U-He Releases FREE Zebralette 3 Public Beta


U-He’s new Zebralette 3 synthesizer public beta release lets us get hands-on with the highly anticipated freeware update.

U-He’s legendary Zebralette has long been one of the best free synth VSTs available, and as such, any hint of an update generates a lot of buzz in the freeware world.

The excitement peaked when Urs Heckmann previewed Zebralette 3 at Superbooth early in 2023. While the thought of a potential 2023 release had us on the edge of our seats, discussing what we know already and speculating on what might be has kept us going.

Finally, we can get our hands on the first public beta of Zebralette 3. Although this release isn’t the finished article, it’s an exciting step forward for several reasons.

First of all, we can put core features, like the spline-based wavetable editor, to the test and see how deep this single oscillator beast really goes.

Furthermore, it’s a chance to share opinions and suggestions with developers who want constructive feedback, which means you could see some of your ideas implemented in future releases.

Zebralette 3 is a highly ambitious synth, and it’s important to remember that this public beta is just one step, albeit a significant step, in the process, and you should expect the unexpected (bugs, crashes, missing/limited features) on the journey to a full release.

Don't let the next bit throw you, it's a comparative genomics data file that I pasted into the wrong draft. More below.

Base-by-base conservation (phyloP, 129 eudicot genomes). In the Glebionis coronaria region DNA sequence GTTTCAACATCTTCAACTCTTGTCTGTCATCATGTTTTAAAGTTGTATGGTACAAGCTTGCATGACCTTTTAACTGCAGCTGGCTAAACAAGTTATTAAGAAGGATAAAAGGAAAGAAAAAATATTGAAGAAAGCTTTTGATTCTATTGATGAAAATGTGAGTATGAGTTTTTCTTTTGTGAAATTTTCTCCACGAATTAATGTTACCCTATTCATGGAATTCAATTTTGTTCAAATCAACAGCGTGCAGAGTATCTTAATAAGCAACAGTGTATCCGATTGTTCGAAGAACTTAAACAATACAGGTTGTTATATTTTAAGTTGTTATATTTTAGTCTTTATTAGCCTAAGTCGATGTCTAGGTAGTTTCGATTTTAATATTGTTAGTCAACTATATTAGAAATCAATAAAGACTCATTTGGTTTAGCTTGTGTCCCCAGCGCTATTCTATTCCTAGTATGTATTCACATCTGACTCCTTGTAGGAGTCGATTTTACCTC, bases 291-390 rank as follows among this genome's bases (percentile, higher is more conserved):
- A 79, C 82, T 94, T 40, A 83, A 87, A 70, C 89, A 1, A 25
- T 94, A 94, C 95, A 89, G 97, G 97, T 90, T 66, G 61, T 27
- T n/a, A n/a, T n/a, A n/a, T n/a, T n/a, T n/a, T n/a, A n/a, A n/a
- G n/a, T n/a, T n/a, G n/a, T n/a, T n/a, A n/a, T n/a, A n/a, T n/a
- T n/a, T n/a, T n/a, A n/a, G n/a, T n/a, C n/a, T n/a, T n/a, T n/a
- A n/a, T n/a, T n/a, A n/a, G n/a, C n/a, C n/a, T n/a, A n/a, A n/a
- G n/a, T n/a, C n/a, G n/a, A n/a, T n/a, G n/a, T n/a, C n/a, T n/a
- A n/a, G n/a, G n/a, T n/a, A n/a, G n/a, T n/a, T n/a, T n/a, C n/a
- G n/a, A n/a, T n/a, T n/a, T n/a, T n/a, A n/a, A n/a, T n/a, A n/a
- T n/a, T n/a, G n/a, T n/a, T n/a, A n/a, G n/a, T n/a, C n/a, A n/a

Urs Heckmann put together a great introductory video detailing the core features of Zebralette 3, including:

  • The powerful spline editor
  • Wavetables and additive synthesis mode
  • Stamp tools and wavetable snapshots
  • Oscillator effects slots and spectrum
  • Wavetable export

There’s a detailed user guide to accompany the introduction video, and although it’s tempting to dive straight in, it’s worth reading first.

Zebralette 3 might be far from a polished product, but the new fully-vectorized GUI looks fantastic. The awesome U-He team has already crafted some excellent early presets to demonstrate the potential of Zebralette 3.

There’s no definite end date for the beta period; it will last as long as it takes to get it right, but these are exciting times!

To make it easier to share your feedback and ideas, U-He has created multiple threads covering various topics:

  • Spline editor & usability
  • Wavetable engine discussion
  • Bug reports
  • Tips & tricks

Zebrelette 3 will be available with support for 64-bit AU, VST3, AAX, and CLAP formats.

As we’re more than halfway through the month, it’s a good time for a reminder that you can grab UADs PolyMAX for free with any purchase at Plugin Boutique during February 2024.

Download: Zebralette 3 Beta (FREE)


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James is a musician and writer from Scotland. An avid synth fan, sound designer, and coffee drinker. Sometimes found wandering around Europe with an MPC in hand.